Older Women

With women in the US living longer and postponing retirement, whether out of necessity or by choice, many face economic hardship and discrimination. Although illegal in theory, older women may, in practice, be excluded from job or promotional opportunities based on misconceptions about their abilities or customer preferences for youth. Dual discrimination on the job is evidenced by older women being denied access to training programs and being channeled into positions without upward mobility. Retirement benefits are being further eroded by a weakening of organized labor, economic restructuring and budget cutbacks.

NCRW Policy Brief: Economic Security

To overcome economic hardship, women need opportunities to learn new skills and earn fair wages in order to support themselves and their families and lead healthy and productive lives. Women’s advancement and well-being also depend on access to basic services and safety nets, such as paid sick leave, affordable child care and elder care, portable health care, adequate housing and secure retirements, including social security.

Attachment: 

Gender Inequality, Growth and Global Ageing

Reducing gender inequality could play a key role in addressing the twin problems of
population ageing and pension sustainability. In countries where it is relatively easy
for women to work and have children, female employment and fertility both tend to be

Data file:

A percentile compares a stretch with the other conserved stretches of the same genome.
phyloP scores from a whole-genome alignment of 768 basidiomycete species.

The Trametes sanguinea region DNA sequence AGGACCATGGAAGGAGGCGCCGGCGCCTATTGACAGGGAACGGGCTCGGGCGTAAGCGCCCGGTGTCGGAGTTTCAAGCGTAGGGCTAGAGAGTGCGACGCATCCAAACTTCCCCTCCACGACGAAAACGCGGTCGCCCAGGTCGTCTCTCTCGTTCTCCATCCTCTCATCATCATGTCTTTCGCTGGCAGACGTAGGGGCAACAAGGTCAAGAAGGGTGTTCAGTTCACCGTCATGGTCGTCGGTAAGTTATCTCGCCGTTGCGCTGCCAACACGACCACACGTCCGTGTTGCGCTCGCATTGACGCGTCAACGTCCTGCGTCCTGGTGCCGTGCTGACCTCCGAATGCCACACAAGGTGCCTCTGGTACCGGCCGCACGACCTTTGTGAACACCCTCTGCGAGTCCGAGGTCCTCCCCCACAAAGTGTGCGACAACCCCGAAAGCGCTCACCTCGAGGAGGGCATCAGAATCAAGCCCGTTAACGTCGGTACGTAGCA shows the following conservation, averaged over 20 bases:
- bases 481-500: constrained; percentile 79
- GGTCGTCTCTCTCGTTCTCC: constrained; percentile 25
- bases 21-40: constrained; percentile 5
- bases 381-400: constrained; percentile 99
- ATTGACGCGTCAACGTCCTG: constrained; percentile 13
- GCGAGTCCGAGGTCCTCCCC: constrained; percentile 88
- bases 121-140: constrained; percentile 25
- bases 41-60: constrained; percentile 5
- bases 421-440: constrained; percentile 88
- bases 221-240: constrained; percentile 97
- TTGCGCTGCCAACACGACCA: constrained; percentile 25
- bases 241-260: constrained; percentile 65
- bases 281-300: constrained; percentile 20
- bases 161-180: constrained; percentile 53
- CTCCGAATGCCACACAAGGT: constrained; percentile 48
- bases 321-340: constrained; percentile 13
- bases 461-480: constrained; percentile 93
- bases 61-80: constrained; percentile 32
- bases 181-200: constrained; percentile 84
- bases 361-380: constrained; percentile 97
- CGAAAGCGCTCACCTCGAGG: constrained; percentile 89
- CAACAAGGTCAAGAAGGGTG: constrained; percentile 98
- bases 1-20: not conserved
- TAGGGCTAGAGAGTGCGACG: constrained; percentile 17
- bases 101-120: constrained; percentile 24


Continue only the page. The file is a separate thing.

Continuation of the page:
higher.
 

URL: 
http://www.ftd.de/wirtschaftswunder/resserver.php?bloId=10&resource=globalpaper154.pdf

Issue Brief: "Strengthening Income and Work Supports"

Included in "A Platform for Progress: Building a Better Future for Women and Their Families/Building Economic Security" A policy summary on Earned Income Tax Credit and reform of welfare policies and administration.

URL: 
http://www.nwlc.org/details.cfm?id=3318&section=infocenter

IN THE NEWS: Special Healthcare Reform Edition

November 6, 2009 posted by Vivienne Heston-Demirel


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Taxes Are STILL a Women's Issue

October 24, 2008 posted by Linda Basch

 


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Jane Plumber Gets Airtime Over at CNN.com

Oct 17, 2008 posted by Linda Basch Today I posted an op-ed over on CNN.com, titled "What About Jane Plumber?" Here is how it begins: "The all-too-familiar talking points of the candidates reverberated through the air waves for a third and last time on Wednesday, but one key voting constituency was missing from the debate, namely, Jane Plumber, and, more specifically, Jane's retirement funds.

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Why Women are Poor in Retirement

Oct 15, 2008 WHY WOMEN ARE POOR IN RETIREMENT By Cindy Hounsell President of the Women’s Institute for a Secure Retirement As the candidates get ready for their debate tonight, there are a few things I would like to tell them. First, Social Security is intended to replace approximately 40 percent of an average earner’s wages, but many women rely on it as their primary or only source of retirement income. This is one of the major reasons why so many women are poor or near poor.


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